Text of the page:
Wednesday, January 4, 2012

Ask Kelli: Wife Wants to Talk; Friend Wants to Hide Gift; Daughter-In-Law Wants Weight Comments to Stop

by Kelli Miller

Dear Kelli,

It seems whenever I talk to my husband about something serious or something I’m upset about he doesn’t really respond. He always says, “Can we talk about it later?” It’s so frustrating. I'm getting the message that he doesn’t want to have serious conversations and only wants light and superficial talks. What can I do?

Seriously Need to Talk

Dear Seriously Need to Talk,

My first piece of advice is to figure out the best time to talk to your husband. I’m guessing it’s on the weekend when stresses are at the lowest. If you’re approaching your husband immediately after work or when he’s sitting down to watch his favorite show, he is probably not going to be as receptive. So the timing is the first thing you need to figure out.

Second, hold him accountable. If you’ve chosen a good time and he’s still shutting you down, ask him when a good time would be. Get him pin down an exact time and date.

Finally, offer a fun plan or activity afterward. You can say something like, “I know it isn’t fun to talk about X but after we're done, we'll go out to that movie you've been wanting to see." It would be especially good if you agreed to do something he particularly likes that you have not been keen to do.

All the best,


Dear Kelli,

My good friend gave me a statue for Christmas that she made herself. It was kind of her...but Kelli, it’s the ugliest thing I’ve ever seen! I have put it on my desk to show my appreciation (she comes over a lot) but honestly, I can’t stand to look at it. We obviously have different tastes. I’d like to take it down but I don’t want to insult her.

What do you suggest?

Hide It?

Dear Hide It,

You’re right, it was kind of your friend to create this piece for you, and this is a delicate matter. First, remember it was given out of love. So maybe your first step is to look beyond the aesthetics of the statue and remember the idea behind it: that your friend treasures your relationship and appreciates you. But if that's not enough to get you to keep the statue in sight, you could try either of these two strategies:

First, keep the statue up for another few weeks and then switch it to an inconspicuous location. 

Or: Keep the statue up for another few weeks and then take it down. But be prepared for when your friend asks you where it is. Tell her sincerely that you very much value the statue as something she created for you, and you love her for making it, but you don't think it's right for your desk. Even though you're not displaying it, tell her you'll always keep it and treasure it as you treasure your friendship -- and hope she is a good enough friend to understand that this is about differences in aesthetic tastes and nothing more.

All the best,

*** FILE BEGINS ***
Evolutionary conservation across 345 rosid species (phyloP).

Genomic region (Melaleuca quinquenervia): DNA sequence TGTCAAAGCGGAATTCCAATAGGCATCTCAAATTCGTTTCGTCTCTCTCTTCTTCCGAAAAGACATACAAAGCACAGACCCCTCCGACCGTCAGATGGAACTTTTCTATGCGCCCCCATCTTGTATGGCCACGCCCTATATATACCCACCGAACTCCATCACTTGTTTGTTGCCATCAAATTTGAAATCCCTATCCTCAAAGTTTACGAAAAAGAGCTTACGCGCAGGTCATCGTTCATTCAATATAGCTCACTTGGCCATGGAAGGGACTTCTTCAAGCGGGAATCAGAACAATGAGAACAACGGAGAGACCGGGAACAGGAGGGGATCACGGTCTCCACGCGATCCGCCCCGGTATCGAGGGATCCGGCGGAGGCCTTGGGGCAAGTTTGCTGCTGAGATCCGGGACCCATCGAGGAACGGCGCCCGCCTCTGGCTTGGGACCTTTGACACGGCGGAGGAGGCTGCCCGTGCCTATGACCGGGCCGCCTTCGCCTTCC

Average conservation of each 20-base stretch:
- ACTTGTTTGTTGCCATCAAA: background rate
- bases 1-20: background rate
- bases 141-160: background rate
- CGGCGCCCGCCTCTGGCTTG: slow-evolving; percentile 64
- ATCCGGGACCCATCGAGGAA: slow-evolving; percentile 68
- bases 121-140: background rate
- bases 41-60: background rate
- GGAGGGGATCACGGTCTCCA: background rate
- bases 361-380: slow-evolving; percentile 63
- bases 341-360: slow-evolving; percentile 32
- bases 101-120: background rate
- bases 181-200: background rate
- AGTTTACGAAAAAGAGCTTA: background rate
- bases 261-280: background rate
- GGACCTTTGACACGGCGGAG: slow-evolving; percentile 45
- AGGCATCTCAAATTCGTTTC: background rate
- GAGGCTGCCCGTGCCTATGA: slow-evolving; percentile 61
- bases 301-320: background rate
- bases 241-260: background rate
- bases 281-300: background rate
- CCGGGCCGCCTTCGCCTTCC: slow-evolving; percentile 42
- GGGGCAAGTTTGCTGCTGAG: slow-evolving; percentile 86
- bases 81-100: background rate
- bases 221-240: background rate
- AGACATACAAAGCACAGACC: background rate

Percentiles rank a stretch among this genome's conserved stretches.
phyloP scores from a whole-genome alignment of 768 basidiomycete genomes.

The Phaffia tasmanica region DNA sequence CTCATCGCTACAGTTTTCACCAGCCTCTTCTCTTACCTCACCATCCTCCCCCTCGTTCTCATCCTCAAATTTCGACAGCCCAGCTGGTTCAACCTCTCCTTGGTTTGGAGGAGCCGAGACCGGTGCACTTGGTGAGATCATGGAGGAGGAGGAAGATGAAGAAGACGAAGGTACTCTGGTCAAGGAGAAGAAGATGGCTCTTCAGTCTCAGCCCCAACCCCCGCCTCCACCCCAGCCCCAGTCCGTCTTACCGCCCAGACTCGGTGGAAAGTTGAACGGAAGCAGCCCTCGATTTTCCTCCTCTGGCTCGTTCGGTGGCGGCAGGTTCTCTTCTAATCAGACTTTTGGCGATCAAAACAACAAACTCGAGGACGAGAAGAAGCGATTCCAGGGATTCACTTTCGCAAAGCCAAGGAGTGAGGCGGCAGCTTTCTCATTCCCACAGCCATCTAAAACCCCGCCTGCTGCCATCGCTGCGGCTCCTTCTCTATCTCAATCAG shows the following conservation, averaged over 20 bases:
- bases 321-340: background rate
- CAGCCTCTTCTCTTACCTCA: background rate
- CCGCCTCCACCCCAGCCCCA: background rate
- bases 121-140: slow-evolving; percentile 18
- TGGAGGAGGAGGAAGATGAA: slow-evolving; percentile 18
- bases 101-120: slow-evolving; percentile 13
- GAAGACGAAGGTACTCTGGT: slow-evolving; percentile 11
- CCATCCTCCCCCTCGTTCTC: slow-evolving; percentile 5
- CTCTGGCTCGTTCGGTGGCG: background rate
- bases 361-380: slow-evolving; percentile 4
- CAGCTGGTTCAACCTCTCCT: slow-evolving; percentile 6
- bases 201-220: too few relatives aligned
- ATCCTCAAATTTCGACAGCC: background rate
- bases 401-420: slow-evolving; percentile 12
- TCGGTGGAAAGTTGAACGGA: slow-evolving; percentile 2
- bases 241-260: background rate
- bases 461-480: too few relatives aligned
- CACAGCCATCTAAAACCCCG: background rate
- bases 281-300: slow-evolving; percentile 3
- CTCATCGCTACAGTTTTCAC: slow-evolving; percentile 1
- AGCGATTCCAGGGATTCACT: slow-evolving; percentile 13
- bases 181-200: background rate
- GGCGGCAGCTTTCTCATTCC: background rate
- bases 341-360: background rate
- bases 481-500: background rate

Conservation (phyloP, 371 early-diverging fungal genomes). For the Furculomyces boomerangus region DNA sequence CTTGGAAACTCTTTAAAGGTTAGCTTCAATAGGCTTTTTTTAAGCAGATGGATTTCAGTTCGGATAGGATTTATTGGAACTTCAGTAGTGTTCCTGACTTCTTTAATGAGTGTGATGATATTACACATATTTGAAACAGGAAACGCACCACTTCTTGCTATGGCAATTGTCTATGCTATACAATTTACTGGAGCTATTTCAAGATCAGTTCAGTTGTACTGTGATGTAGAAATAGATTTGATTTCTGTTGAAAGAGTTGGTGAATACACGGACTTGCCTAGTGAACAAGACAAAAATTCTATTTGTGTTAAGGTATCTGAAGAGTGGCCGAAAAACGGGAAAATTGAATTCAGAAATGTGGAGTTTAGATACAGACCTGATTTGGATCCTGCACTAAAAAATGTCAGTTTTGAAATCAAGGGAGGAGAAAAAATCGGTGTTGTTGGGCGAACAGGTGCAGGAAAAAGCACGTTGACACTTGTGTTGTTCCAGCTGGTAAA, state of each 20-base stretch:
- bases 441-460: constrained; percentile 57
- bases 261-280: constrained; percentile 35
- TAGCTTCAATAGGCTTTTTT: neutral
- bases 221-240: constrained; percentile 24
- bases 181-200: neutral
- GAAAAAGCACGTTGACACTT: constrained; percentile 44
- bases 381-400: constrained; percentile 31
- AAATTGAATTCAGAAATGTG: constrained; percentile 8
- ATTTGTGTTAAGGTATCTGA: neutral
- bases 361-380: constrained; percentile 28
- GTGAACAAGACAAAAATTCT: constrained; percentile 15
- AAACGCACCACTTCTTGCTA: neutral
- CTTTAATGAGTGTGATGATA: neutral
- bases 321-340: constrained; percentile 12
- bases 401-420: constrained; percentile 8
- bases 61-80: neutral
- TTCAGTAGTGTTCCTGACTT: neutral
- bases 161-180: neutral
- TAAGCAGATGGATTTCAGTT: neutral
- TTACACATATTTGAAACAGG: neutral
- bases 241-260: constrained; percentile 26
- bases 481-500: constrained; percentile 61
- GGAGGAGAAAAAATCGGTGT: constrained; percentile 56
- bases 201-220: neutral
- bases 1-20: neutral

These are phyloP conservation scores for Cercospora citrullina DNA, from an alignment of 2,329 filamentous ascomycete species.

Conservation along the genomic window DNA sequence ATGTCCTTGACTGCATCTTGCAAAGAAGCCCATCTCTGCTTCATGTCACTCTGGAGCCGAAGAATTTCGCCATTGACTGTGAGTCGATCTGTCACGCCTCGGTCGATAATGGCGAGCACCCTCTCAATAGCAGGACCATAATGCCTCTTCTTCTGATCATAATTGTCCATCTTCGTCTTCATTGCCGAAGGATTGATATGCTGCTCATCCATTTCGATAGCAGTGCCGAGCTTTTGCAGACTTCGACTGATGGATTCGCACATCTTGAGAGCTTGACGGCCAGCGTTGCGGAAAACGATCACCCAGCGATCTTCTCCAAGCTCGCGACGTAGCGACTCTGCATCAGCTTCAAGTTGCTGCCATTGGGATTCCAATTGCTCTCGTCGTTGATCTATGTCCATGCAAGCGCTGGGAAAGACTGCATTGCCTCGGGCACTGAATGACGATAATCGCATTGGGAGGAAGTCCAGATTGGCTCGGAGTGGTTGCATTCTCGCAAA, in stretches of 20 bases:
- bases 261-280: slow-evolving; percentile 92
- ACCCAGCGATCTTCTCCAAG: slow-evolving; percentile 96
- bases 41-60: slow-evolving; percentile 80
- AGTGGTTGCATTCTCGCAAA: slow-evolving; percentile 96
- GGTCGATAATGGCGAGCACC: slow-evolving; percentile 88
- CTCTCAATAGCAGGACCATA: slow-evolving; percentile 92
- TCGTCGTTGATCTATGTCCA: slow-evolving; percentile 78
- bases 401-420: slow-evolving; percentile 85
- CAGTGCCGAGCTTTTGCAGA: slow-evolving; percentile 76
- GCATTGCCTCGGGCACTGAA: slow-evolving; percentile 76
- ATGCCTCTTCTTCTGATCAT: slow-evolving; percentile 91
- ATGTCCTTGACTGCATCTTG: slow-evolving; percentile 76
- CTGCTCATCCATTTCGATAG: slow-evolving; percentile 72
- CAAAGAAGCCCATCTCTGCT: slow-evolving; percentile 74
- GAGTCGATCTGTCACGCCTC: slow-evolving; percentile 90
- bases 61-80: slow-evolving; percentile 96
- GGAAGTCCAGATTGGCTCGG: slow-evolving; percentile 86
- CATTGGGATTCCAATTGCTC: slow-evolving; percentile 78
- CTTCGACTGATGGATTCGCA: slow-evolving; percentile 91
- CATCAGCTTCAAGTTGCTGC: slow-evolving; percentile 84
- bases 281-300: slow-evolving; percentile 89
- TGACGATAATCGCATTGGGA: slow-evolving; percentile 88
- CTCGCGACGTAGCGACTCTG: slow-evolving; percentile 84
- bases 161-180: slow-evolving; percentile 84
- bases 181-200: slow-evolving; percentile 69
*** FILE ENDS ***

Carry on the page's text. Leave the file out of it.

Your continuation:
Dear Kelli,

My mother-in-law will sometimes make comments about my weight. I’m not skinny but I’m definitely not obese. I’d probably say I’m chubby. My husband loves me the way I am. And I’m actually okay with my body. But my mother-in-law will make inappropriate comments, such as, “Should you be eating that?” or “Don’t you want to lose weight?” I usually just smile and suck it up but it's starting to get to me. I don’t want to ruin our relationship but I really can’t take these hurtful comments anymore.

Okay with My Weight

Dear Okay with Your Weight,

You are okay with your weight and you have to remember it’s your mother-in-law who isn’t. Which translates to: She’s not happy with a part of herself. If your mother-in-law was truly secure, she wouldn’t be pointing out other people’s weight. I say this so you don’t internalize her comments.

This is a job for your husband. When dealing with mothers-in-law, I say always defer to the husband (and vice-versa for him). I’d keep yourself out of it and advise your husband to say: “Mom, I overheard you say…” rather than “Kim told me you said this…”

The important point here is that it is out of line for your mother-in-law to be making these kinds of comments. Your husband should tell her that both he and you are happy with who you are, and she needs to be as well. He should let her know that you both love your mother-in-law but her comments are hurtful and inappropriate. He should be clear that this topic is off-limits and make sure that she has gotten the message.

All the best,


Kelli Miller, MSW is a therapist, author, and radio personality. Miller was a featured expert for SIRIUS Satellite Radio Channel 198, the co-host for the TV show Love and Money: The Advice Show, and the advice columnist for Playboy U, and the author of Professor Kelli’s Guide to Finding a Husband. Ask Kelli is published on All Life is Local and the Cleveland Park Listserv on Wednesdays.  

1 comment:

  1. Regarding the statue, you neglected the easiest remedy of all: Statues fall and get broken all the time.